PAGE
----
Evidence of microscopic fungi
Skin scrapings, hair, and nails often serve as examination materials. First, they have to be coated with potassium hydroxide or sodium hydroxide to dissolve animal or human cells, while the fungal cells survive. Furthermore, many fungi are difficult to recognize under the microscope in their natural form, so they must be stained. Lactophenol or Gram staining are the simplest forms of staining.
Evidence from tissue sections is easier to find through differential staining with periodic acid-Schiff staining (PAS reaction) or Grocott-Gomori silver staining. Optic brighteners like calcofluor, which binds with glucan and chitin on the cell wall, are also highly suitable.
Evidence of fungi via culture
Most medically relevant fungi do not have a rapid growth phase in culture. As a result, dermatophytes often need several weeks to form a visible colony. On Sabouraud dextrose agar or Kimmig agar, fungi have a growth advantage over bacteria due to a lower pH level of the medium.
Means of differentiation are also available. Colonies of Candida albicans, C. tropicalis, and C. krusei thus grow on CHROMagar in different colors, allowing a direct identification on isolation sheets.
Biochemical yeast differentiation
Biochemical differentiation, along with the measuring of species-specific metabolic performance e.g. the utilization of different nitrogen and carbon sources or sugar splitting, is only performed on yeasts. Dermatophytes and molds are distinguished through their conidia genesis.
Serologic diagnostics for fungi
EIA, immunohemagglutination, and immunodiffusion are methods for detecting the presence of circulating fungus-specific antibodies. However, evidence of these antibodies is less relevant since they can already be formed during non-invasive fungal colonization and are not always proof of invasive infection. In immunosuppressed patients, on the other hand, antibodies are often absent, even in the case of a fungal infection.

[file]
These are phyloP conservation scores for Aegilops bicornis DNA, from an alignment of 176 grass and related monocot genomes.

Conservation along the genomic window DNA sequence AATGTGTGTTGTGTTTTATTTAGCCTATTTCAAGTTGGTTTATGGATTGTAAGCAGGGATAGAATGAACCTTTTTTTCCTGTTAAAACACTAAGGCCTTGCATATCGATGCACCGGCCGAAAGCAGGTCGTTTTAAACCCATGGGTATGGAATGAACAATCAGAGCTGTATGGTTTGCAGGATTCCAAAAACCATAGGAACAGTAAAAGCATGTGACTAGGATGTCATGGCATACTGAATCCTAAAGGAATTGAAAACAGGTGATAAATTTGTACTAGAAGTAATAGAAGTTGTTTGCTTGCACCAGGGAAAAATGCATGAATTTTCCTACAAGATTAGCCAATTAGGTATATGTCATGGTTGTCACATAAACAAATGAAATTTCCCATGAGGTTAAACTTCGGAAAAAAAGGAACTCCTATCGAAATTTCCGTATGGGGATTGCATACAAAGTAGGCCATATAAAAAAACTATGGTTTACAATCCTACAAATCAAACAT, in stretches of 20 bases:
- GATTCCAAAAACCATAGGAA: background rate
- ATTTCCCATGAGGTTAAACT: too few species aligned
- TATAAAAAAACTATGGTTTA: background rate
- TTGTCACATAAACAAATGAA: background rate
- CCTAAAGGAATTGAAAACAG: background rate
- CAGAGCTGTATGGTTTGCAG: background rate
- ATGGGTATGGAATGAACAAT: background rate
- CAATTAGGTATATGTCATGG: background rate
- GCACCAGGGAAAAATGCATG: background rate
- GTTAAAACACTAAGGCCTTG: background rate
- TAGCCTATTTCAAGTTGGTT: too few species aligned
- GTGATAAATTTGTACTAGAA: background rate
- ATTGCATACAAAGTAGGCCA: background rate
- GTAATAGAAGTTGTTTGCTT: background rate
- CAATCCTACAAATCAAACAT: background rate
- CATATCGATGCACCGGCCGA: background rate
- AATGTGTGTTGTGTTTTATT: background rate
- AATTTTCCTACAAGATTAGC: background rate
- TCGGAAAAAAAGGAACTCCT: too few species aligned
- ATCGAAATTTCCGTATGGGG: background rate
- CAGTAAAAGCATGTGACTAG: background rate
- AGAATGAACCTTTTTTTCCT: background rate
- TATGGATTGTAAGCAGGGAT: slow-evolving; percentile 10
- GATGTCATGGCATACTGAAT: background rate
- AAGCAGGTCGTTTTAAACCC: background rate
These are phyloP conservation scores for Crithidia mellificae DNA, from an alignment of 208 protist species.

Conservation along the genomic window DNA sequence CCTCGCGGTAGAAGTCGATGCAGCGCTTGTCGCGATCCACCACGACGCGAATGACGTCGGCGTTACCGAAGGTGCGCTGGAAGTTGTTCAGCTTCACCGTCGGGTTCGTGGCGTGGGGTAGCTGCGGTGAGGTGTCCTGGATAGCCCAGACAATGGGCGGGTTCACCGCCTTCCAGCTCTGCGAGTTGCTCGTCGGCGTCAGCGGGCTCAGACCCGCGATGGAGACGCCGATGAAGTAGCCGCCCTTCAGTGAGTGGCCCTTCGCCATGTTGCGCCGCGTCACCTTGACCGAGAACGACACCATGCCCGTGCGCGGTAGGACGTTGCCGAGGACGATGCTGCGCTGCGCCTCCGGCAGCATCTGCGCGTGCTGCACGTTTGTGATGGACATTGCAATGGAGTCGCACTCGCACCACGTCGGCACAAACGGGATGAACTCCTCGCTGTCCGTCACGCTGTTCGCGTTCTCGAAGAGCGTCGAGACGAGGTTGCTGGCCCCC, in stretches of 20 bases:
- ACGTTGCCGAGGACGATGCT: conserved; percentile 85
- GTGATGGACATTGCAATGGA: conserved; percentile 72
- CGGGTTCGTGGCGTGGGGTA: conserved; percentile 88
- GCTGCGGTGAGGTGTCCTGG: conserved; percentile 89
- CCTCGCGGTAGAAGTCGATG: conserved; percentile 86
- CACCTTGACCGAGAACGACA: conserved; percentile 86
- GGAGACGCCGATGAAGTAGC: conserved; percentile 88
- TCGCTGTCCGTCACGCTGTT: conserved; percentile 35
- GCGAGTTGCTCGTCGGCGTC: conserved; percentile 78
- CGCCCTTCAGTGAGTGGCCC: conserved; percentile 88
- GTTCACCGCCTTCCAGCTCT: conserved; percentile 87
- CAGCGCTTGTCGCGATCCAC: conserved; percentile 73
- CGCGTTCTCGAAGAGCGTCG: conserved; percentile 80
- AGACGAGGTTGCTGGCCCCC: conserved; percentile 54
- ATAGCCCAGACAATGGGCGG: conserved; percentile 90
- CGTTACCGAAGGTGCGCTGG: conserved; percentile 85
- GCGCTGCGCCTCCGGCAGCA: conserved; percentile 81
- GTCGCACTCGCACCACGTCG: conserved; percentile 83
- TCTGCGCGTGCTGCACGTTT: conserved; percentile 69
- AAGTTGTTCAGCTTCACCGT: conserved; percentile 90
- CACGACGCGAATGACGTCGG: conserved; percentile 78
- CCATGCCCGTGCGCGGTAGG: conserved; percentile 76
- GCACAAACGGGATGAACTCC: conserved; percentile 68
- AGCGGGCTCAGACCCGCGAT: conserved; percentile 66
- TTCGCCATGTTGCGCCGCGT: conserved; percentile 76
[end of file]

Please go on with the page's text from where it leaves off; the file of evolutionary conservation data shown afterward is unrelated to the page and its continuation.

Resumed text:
Consequently, positive antigen detection is not diagnostically relevant. Yeasts, for instance, release certain mannans and the capsule material of cryptococcus is composed of special glucurono-xylo-mannans. Tests on these particular fungus antigens are only positive in advanced fungal infections because macrophages only eliminate small amounts of antigens.
Other diagnostic methods for identifying fungi
The evidence of specific gene sequences through PCR is increasingly used in identifying fungi, particularly for very resistant candida phyla.
Clinical diagnosis with regard to skin and mucosal infections is also relevant. Many dermatophytes can thus be identified through their typical manifestations on the skin.
Cutaneous mycoses, also called dermatophytoses, are caused by dermatophytes, which are ubiquitous parasites. Dermatophytes are keratinophilic filamentous fungi. Infections occur through contact with infected people or as autoinfection, usually in a warm, damp environment e.g. in the pool.
They are subdivided based on microscopically differentiable asexual reproductive organ forms (macroconidia and microconidia) into Trichophyton, Microsporum, and Epidermophyton.
|Trichophyton spp.||Skin, hair, nails|
|Microsporum spp.||Skin, hair|
|Epidermophyton floccosum||Skin, nails|
The dermatophytes can be transmitted via zoonotic vectors (Trichophyton spp), anthropods (Microsporum spp.), or geophilically (through the ground). All 3 means of transmission rely on close contact to transit the fungi.